Feeling Meh About Breastfeeding Again

My family will welcome its fourth (human) member in about three months. Among the uncertainty of how we’ll handle two kids, the topic of breastfeeding is top of mind. I breastfed my son for fourteen months, supplementing with some formula around ten months, and I’ll breastfeed again if all goes well. I completely respect that some moms use formula, either by choice or because they were unable to breastfeed. I feel blessed that I was able to breastfeed my son, and while you never know what will happen, I’m assuming it will work out again. Here’s the thing: while there was plenty to like about breastfeeding, there was also plenty that was just kind of a pain in the butt. (Sidenote: I have zero medical training, am not a lactation consultant, blah blah blah, but I AM a real person who did this, and I don’t think it’s as glamorous as all the beautiful Pinterest “Breastfeeding Tips” images would like you to believe!)


{The Good}

First, the good stuff: we’ve heard it all before, sometimes in posts that are far more obnoxious than I care to be, but I’ll state the obvious. There are health benefits to both mom and baby, bonding that occurs when mom and baby are nursing, it’s a heck of a lot cheaper than having to buy formula, and of course, if you are nursing, it really doesn’t require any preparation (aside from setting up a huge mound of pillows and boppies those first weeks at home). I lucked out and had a pretty good experience, really enjoyed the bonding aspect (though I know that bottle feeding moms AND dads also bond with their kids while feeding!), and definitely saved a lot of money. I’m keeping this part short, only because information about benefits about breastfeeding are easy to come by. It’s the next part that’s tougher to find…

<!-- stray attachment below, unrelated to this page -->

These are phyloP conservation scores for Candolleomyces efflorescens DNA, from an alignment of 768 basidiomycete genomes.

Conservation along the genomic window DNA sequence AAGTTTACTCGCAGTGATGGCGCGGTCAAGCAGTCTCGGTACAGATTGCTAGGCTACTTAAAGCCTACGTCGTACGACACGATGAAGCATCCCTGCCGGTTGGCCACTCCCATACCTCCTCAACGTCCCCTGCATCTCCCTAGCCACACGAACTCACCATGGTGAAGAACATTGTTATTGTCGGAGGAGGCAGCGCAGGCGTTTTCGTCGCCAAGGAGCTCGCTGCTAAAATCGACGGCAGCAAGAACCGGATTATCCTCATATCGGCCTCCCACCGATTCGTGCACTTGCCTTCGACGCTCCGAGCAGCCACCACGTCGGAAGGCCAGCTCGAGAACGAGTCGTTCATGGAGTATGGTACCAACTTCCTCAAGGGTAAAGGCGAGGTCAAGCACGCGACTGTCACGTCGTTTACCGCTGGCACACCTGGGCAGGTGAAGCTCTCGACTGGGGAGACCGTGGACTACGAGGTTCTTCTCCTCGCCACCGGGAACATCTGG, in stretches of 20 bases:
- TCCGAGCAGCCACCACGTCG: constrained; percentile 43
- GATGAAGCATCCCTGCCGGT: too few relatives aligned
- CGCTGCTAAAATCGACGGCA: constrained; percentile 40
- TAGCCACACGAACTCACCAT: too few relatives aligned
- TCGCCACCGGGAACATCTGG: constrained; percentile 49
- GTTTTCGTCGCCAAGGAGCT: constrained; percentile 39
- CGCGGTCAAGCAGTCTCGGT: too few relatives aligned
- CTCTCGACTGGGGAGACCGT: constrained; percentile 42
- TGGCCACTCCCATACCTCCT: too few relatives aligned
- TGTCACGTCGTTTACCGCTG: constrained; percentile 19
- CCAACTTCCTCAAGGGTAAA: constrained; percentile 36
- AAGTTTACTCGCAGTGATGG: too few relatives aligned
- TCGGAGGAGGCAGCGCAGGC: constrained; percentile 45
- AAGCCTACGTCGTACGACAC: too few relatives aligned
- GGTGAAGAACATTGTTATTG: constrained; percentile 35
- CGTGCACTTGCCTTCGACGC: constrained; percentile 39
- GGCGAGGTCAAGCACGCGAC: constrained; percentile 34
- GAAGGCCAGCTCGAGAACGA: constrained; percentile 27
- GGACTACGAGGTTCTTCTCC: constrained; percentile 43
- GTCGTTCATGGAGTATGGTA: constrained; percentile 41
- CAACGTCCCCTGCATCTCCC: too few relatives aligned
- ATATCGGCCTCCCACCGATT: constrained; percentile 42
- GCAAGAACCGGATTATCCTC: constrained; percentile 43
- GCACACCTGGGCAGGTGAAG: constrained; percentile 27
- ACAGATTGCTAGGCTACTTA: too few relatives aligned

erin breastfeeding tumblr

“Breastfeeding is always beautiful and intuitively easy. Plus, everyone gets a fun crown.”

{The Bad}

The bad stuff: ohhh, the emotion of it all those first few weeks. The stress of being responsible for your child’s growth without knowing exactly how much he is eating, at a time when you’re already working through some crazy hormones, can be really overwhelming. Every well intentioned visitor asks you at the first cry “Do you think he’s hungry?” or “Are you sure he’s not hungry?” or some degree of that question as if you weren’t thinking about feeding this baby almost every waking second. Some people who are bolder, and less subtle pretty much convince you that because they can’t see exactly how much baby is consuming, he must be starving. Top that off with the fact that you’re likely to experience at least SOME level of discomfort for the first few weeks (I will forever be grateful to the one lactation consultant who told me that anyone who said it shouldn’t hurt at all at first was nuts), and I’m not surprised that some women decide not to continue after the first week or two.